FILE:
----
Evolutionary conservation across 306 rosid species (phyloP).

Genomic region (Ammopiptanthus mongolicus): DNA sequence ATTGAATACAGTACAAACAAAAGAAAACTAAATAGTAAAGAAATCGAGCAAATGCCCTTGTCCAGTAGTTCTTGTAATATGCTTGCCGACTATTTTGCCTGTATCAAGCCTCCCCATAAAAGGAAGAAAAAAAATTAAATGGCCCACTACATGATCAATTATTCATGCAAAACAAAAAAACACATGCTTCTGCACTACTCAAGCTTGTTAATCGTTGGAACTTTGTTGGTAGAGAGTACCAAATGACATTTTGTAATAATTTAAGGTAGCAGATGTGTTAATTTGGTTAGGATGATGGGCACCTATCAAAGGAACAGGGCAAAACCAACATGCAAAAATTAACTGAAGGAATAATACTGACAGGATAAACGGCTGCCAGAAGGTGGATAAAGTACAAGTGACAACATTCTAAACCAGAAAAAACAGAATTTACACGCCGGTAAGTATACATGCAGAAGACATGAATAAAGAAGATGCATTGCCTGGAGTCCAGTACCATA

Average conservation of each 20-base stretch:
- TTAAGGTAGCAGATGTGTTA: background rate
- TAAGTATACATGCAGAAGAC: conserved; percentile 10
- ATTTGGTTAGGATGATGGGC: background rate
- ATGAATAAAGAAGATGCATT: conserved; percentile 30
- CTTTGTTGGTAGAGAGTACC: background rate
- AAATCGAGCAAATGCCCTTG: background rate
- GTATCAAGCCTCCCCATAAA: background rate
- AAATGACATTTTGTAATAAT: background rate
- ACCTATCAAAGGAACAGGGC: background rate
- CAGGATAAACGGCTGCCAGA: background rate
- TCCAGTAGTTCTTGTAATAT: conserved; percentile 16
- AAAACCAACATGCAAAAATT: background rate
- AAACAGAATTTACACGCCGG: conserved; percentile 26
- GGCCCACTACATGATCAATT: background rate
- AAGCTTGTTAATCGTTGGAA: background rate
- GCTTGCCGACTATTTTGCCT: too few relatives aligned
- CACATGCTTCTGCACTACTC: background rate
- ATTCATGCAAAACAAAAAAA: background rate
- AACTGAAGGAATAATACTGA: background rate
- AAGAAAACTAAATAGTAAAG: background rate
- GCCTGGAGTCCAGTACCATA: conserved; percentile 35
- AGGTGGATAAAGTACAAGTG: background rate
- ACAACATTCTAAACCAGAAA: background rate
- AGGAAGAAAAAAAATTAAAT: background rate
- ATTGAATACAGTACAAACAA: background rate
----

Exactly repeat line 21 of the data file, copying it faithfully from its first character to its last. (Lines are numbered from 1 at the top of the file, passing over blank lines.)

- ATTCATGCAAAACAAAAAAA: background rate